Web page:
4. It would no doubt be possible to establish from the practice data base how many of their registered patients live within walking distance (say 2 km) of one or other of the existing medical centres and how this would compare with the proposed new centre at Silver Leys. We suggest that before making any recommendation to the development control committee, you require this information to be made publicly available. We believe that both the existing medical centres are the most convenient to access for the large numbers of people who live to the south of the town but this is something that can easily be verified by requiring the promoters to supply the data as we suggest.
5. The Government’s recently published National Planning Policy Framework (NPPF) includes amongst its core planning principles the effective use of land by reusing land that has been previously developed (brownfield land). It also expects local planning authorities to apply a sequential test to planning applications for main town centre uses to help preserve the vitality of town centres by making sure that core uses remain there. This is reinforced by local plan policy SDI which requires new developments of this kind to encourage sustainable movement patterns and to achieve the sustainable use of resources such as land. In our view, the proposals comply with neither these national nor the local planning policies for sustainable development.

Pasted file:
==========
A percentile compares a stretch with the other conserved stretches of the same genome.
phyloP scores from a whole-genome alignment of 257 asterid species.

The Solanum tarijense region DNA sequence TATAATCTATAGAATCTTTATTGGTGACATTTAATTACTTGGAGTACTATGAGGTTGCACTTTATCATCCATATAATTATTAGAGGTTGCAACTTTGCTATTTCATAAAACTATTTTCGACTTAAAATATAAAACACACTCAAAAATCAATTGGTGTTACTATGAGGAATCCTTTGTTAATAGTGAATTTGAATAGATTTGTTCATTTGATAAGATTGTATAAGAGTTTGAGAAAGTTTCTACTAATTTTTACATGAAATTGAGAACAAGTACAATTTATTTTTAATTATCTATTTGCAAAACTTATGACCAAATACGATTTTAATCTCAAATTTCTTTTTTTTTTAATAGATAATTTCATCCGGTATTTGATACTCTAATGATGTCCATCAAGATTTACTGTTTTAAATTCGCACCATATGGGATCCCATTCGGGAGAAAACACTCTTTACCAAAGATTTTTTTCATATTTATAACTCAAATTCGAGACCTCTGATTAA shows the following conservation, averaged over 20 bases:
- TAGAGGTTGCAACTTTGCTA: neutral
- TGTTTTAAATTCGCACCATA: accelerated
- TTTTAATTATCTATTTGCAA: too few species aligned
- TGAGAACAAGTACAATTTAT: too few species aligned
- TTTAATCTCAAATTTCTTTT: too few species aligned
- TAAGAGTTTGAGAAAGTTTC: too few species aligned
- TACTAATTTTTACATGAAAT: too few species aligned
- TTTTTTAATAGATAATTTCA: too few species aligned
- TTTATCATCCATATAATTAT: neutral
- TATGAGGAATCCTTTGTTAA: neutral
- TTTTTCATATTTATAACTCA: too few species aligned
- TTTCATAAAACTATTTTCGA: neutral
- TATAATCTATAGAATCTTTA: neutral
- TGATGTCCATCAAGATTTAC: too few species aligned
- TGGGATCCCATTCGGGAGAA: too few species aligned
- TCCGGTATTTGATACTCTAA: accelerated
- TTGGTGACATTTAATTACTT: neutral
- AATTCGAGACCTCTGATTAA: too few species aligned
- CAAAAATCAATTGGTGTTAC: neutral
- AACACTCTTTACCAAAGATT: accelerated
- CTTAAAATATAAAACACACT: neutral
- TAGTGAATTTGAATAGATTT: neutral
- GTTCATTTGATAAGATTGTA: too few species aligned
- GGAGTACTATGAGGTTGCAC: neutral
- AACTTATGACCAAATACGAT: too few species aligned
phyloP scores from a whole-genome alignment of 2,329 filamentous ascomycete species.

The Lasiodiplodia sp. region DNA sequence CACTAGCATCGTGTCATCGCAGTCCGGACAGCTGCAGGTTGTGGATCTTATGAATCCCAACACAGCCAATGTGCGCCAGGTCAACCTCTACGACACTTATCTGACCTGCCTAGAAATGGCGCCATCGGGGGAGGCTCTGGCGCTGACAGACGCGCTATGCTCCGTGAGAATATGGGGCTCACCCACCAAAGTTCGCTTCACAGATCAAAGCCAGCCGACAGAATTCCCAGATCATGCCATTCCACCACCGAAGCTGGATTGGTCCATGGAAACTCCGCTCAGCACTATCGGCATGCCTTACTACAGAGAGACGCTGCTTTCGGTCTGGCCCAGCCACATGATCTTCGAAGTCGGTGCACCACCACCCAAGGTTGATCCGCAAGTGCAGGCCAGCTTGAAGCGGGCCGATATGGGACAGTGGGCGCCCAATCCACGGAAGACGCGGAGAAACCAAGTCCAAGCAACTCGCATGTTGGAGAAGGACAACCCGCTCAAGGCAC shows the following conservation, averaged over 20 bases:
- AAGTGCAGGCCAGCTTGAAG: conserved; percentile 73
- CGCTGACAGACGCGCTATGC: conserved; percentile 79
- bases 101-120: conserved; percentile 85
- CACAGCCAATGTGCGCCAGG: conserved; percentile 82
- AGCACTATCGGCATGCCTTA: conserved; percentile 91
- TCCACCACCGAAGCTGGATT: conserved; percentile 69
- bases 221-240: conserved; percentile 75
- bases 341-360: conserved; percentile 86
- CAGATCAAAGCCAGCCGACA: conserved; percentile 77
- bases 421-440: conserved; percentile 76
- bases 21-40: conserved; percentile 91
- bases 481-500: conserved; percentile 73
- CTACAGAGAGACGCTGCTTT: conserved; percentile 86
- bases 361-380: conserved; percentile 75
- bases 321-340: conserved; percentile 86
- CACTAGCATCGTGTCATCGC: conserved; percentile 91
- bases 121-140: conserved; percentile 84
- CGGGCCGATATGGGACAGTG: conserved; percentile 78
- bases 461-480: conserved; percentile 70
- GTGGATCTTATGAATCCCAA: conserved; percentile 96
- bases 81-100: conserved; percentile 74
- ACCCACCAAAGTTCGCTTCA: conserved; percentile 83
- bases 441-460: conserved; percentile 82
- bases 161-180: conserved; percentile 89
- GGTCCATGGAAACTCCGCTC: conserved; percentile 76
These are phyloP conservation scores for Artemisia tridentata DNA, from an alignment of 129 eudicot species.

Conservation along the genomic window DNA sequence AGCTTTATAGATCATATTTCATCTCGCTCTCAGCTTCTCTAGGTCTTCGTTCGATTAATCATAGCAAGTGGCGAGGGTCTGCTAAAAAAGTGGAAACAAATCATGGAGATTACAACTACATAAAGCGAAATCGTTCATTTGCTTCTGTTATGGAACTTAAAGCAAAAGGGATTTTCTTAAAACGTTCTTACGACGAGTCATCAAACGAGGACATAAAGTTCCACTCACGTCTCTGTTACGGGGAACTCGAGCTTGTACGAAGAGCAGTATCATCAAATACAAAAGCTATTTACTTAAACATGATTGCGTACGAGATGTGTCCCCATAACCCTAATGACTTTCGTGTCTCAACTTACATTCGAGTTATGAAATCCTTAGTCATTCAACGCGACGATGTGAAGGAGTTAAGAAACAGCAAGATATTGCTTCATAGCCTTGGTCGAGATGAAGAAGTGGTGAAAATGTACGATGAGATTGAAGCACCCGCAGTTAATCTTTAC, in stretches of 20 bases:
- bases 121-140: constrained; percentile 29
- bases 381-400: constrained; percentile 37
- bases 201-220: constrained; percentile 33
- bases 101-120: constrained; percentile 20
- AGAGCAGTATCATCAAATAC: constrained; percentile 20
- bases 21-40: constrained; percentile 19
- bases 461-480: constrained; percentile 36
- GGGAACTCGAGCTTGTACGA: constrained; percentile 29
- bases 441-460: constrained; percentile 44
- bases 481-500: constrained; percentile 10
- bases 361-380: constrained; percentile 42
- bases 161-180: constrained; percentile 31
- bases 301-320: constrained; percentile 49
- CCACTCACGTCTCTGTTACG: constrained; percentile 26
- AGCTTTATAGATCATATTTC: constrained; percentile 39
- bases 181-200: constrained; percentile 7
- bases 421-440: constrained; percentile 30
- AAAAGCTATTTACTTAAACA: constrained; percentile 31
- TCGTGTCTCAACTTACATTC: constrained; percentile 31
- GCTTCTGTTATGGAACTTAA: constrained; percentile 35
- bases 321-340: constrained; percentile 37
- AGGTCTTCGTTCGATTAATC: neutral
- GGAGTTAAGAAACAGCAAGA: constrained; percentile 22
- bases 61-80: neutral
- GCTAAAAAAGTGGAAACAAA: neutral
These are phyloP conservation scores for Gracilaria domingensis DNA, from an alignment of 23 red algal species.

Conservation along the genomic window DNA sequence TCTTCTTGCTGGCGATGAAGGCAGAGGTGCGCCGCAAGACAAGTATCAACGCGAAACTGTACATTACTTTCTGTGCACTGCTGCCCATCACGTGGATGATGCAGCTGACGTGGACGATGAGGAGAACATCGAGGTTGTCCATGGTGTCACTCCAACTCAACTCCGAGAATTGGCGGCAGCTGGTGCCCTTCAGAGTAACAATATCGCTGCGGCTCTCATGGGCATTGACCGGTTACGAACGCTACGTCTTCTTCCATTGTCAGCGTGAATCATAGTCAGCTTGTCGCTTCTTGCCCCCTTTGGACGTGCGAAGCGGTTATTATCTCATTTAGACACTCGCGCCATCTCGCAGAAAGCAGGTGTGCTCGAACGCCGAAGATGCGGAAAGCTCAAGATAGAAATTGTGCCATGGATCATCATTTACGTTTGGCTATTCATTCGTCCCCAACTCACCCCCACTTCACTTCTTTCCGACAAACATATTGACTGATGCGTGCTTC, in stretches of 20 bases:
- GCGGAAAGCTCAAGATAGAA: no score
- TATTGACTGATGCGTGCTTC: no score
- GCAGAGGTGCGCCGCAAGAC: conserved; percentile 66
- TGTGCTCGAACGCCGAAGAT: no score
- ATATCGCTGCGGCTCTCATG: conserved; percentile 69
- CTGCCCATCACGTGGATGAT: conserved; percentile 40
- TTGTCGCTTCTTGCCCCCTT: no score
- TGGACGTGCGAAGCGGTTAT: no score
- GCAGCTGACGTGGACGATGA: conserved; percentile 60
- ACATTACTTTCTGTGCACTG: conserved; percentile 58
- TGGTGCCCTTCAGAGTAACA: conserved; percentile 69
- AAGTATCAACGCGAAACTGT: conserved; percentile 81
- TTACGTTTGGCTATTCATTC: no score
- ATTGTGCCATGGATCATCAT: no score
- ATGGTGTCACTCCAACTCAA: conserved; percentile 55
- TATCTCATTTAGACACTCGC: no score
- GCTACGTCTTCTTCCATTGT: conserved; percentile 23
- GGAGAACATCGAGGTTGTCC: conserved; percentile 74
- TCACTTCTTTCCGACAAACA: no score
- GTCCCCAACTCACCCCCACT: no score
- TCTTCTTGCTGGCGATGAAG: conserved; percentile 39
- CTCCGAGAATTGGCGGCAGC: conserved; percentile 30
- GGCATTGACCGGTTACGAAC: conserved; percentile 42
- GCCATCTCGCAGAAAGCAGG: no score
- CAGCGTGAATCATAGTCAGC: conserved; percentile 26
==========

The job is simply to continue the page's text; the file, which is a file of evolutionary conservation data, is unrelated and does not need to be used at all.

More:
6. The Bishop’s Park medical centre does not need to be replaced or to relocate. It is very well situated where it is and occupies a building which was built for the purpose and is only about 20 years old. The South Street centre does need to be replaced, but ideally in a location close to its existing site or a little further south, to meet the needs of the people who live there. However, the promoters of this scheme have persuaded themselves that only co-location to a single site will do and they have concluded that there is no suitable town centre site available for such a development. Only a green field site on the edge of town would meet the requirement. This is an argument frequently deployed by developers who always prefer greenfield sites. With these proposals the need for a greenfield site arises by specifying the wrong business requirement which conspicuously fails to address the need for medical centres to be in locations to which their patients can have close and easy access.